The definition of ‘conservative’ or ‘right’ has changed greatly since the days of Goldwater, as Steven Hayward points out as far back as 2014.
Steven Hayward was Larry Arnn’s right-hand man at Claremont Institute in the old days. Arnn moved on to Hillsdale, while Hayward went to Pacific Research Institute and went in quite a different direction from both Claremont and Hillsdale – Pacific Research Institute is more ‘classical conservative’.
It shows my age that I actually remember all these events quite clearly. I remember Goldwater’s address and Reagan’s “Time for Choosing.” Hayward’s article dates from nine years ago, before the Tea Party had been replaced by Trumpism.
The Tea Party was an intermediate phase between Goldwater and Trump. [Actually I would argue that it was Nixon, not Goldwater, that anticipated Trump in his appeal, though I think Nixon is more intelligent and moral – despite Watergate – than Trump.] It was 2015 that Trumpism replaced the Tea Party, though Michael Lind in the Breakthrough Journal had predicted something like this the year before.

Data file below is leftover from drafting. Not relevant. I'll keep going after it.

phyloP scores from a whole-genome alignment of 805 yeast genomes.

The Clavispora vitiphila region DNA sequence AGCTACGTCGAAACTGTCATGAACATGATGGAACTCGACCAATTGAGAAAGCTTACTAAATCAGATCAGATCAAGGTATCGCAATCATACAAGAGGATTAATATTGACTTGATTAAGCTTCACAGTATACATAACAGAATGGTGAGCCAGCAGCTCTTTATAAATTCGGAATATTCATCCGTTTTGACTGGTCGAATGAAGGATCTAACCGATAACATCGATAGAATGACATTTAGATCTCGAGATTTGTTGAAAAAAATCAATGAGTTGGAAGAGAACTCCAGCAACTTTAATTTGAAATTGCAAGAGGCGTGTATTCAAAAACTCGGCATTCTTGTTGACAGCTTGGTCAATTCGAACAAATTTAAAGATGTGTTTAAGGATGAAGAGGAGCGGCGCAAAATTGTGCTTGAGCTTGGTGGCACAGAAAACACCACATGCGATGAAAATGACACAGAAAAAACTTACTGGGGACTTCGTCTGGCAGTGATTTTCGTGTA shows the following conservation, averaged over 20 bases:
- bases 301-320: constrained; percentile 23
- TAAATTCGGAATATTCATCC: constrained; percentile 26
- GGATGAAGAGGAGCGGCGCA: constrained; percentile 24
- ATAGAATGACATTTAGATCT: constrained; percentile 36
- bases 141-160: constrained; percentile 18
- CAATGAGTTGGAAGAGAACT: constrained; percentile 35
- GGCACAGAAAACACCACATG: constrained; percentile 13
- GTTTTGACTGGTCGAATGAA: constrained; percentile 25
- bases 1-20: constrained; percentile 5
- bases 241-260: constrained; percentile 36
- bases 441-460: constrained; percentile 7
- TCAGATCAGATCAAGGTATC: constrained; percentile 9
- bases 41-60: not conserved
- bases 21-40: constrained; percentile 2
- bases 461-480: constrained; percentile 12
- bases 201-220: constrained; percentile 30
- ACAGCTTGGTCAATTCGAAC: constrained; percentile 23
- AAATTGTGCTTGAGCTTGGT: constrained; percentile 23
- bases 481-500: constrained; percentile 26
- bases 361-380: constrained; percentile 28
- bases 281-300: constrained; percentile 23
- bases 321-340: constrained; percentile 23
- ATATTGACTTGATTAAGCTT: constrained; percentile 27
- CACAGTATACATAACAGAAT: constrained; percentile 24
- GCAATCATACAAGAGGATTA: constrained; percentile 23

The Tea Party revived Goldwater’s rhetoric, though it was more populist than he; the fun made of the supposed sign carried by one of them, “Keep your government hands off my Medicare,” shows this. And Trumpism is fully populist. [Goldwater cannot be called populist!] Far from rejecting the welfare state, populism likes the ‘good welfare’ that goes to those who have ‘paid into’ the system or have ‘earned it’ and dislikes the ‘bad welfare’ that is means tested and goes to the ‘undeserving’; only the latter is called ‘welfare’ in their language.
There were issues also by 2014 that were not on the table in 1964: the ‘moral’ issues arising from the Sexual Revolution and the economic and ethnic ones arising from reopening the immigration door in 1965. As Hayward points out, Goldwater, like the old Republican establishment, ended up on the left side of the ‘moral’ issues, and perhaps the immigration issues as well.
These flashbacks raise questions that deserve serious consideration. Has the Republican Party lost its moral compass? Are some of its leadership waking up to reality and seeking to find it?